Tripoli could only handle 45,000 tons a month and it was a long way from the front which meant that from Tripoli to El Alamein, the German trucks expended a large amount of fuel just to re-supply the front line.

Benghgazi could only handle 2700 tons a month and Tobruk could only handle 2000 tons a month.

As a point of reference, the Allies at Normandy planned for 359,950 tons to come ashore in the first 25 days and they were able to bring ashore 289,827 tons, or 5.8 times more then all the ports in North Africa could handle for the Germans in 30 days.

The Allies could accomplish this because they planned. The Germans and the Italians never did the homework to effectively supply Rommel in North Africa. The Allies controlled the water and the air for the Normandy campaign but the Axis never did control either the air over the Mediterranean or the water of the Mediterranean.

Some other interesting figures are:
In August 1942 Rommel lost 33% of the supplies sent to him and 41% of the fuel to ships being lost. In September 1942 he lost 20% of the supplies and in October 44%. This was just prior to the El Alamein battles. No wonder he was doomed.

Once the conflict had shifted to Tunisia in late 1942, the Germans used destroyers to transport troops to the theater with 155 runs taking 52,000 men to Tunisia in November and December 1942.

Airlift in November 1942 delivered 15,273 men while sea transport only delivered 1900 men.

Airlift in December 1942 delivered 26,495 men.

Airlift in January 1943 delivered 14,250 men while sea transport delivered 15,000 men.

Airlift in February 1943 delivered 12,800 men.

Airlift from November 1942 to May 1943 delivered a total of 137,149 men and 31,686 tons of supplies.

In March and April 1943 the Axis lost 41.5% of their supplies in route. In May they lost 77%. In the Tunisian campaign the Axis lost a total of 506 ships of which 170 were over 500 tons.

The Axis in Africa was, I believe, doomed from the start since there was never a serious commitment to keep the forces supplied. I am amazed that the Germans were able to do as well as they did and to last as long as they did in a secondary theater with little to no higher level support. It is a true testiment to the ability of the German soldier and his immediate commanders to nearly accomplish the impossible via their professionalism.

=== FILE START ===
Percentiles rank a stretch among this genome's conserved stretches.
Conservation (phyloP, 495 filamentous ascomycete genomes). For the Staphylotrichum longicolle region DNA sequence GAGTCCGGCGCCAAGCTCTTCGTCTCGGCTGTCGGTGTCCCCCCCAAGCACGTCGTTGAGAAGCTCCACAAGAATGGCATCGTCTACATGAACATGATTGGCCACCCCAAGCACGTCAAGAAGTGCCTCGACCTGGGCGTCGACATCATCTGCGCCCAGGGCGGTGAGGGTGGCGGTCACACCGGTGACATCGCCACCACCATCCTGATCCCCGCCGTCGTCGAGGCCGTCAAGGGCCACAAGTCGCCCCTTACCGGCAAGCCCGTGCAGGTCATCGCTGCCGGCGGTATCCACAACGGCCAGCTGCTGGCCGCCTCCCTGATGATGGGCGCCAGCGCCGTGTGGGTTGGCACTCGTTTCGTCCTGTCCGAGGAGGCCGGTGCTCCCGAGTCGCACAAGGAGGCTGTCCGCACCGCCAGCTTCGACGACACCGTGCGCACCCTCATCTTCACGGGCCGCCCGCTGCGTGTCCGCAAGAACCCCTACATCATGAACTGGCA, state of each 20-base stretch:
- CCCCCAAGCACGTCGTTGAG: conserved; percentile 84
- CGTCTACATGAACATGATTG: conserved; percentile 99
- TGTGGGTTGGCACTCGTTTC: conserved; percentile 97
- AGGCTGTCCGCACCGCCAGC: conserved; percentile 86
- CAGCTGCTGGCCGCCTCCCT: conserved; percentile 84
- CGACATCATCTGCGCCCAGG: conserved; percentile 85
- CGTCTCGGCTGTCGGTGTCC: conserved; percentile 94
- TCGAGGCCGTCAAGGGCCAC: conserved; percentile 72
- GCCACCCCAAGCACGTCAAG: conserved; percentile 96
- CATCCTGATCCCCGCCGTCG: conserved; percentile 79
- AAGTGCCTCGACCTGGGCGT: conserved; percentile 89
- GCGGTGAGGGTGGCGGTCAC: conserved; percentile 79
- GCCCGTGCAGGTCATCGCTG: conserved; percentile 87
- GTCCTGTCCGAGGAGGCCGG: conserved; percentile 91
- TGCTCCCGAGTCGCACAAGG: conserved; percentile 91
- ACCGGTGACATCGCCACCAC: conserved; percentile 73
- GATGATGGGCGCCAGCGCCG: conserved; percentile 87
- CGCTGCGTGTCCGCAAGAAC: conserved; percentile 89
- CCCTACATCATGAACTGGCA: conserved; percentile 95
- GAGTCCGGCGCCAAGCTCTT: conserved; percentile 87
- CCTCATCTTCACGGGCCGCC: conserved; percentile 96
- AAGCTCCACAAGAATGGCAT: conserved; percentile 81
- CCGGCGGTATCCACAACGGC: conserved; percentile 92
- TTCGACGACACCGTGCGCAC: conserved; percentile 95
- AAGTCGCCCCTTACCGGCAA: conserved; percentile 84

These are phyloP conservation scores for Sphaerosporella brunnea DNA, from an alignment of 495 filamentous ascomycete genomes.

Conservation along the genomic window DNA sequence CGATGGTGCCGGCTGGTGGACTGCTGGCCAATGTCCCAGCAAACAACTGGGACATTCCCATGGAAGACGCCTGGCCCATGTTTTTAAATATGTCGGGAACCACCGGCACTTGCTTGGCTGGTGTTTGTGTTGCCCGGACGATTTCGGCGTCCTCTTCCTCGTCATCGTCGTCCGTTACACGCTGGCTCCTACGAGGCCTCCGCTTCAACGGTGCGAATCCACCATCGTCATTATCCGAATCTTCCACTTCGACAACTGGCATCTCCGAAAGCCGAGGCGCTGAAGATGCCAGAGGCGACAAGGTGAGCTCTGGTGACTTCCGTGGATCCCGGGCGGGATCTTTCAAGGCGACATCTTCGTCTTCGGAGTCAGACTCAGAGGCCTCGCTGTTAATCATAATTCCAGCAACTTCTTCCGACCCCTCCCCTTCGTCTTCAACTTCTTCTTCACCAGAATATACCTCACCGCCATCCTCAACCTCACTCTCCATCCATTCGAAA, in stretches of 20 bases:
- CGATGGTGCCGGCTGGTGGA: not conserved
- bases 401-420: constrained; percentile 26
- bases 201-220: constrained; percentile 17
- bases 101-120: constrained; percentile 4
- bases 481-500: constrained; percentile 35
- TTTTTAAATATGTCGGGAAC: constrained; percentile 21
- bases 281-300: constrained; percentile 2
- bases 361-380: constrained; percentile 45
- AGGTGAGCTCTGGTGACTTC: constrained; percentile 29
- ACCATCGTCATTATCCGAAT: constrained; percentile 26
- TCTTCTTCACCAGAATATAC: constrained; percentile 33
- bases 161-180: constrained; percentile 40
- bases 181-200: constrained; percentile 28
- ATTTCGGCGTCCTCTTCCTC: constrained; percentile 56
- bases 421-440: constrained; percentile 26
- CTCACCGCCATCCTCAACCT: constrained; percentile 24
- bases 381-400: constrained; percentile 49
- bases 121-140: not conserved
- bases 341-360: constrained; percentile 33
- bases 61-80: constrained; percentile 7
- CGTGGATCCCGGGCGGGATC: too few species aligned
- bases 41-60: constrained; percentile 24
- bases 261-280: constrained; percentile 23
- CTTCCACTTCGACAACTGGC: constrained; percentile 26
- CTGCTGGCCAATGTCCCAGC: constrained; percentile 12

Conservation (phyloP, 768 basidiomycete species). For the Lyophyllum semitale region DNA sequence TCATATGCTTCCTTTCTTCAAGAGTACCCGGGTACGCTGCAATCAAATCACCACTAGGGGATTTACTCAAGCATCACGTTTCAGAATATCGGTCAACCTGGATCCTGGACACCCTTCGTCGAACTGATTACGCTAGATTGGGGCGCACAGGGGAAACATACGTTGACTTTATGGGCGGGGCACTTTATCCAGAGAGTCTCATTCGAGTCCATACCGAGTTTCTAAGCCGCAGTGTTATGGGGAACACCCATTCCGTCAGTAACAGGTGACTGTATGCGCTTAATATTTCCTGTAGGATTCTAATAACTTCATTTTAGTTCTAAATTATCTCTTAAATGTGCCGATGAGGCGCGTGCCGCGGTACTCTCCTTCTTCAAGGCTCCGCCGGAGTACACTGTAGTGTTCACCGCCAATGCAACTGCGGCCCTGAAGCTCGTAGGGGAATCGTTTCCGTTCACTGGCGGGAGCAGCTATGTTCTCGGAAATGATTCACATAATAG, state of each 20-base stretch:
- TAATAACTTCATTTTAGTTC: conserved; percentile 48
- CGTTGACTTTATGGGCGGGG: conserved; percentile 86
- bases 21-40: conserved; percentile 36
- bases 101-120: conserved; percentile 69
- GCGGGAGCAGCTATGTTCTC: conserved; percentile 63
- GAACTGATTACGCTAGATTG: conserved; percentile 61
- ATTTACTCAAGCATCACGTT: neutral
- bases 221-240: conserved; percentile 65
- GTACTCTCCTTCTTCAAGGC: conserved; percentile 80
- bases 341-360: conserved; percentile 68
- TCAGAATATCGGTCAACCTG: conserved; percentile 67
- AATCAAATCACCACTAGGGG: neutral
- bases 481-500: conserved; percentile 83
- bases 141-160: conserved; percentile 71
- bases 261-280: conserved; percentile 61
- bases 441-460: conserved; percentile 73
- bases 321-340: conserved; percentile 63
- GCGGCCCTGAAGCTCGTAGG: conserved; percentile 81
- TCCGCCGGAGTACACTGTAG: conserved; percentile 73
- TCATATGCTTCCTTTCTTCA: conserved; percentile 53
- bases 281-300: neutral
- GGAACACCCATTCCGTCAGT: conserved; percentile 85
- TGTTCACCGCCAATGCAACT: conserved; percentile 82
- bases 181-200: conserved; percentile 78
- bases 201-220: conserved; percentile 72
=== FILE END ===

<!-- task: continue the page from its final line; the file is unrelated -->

I highly recommend THE WAR AGANIST ROMMEL'S SUPPLY LINES, 1942-1943 by Alan J. Levine, ISBN 0-275-96521-X for those interested in this aspect of a war.

best regards to all,

Ron Klages
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Postby David W » Sun Aug 22, 2004 11:46 am

Thanks Ron,

A very interesting post.

I had seen the 45.000 tonnes a month quoted before for Tripoli.

But also 24,000 tonnes a month for Benghasi & 18,000 for Tobruk. I had always suspected the latter figures to be too high. By ten-fold it would seem.

To put your figures into perspective; I have read that a typical Battalion in North Africa needed 700 Tonnes of supplies per month. Presumably this figure was considerably higher if the unit was expected to be in action for the entire month.

When you consider how many Battalions Germany had in this theatre, and add to it the Italian army, it is no wonder it was "a quartermasters hell". Supply must have been continually outstripped by demand.

Alan Levine's book sounds very interesting & informative indeed.

Take care all.......... Dave.
David W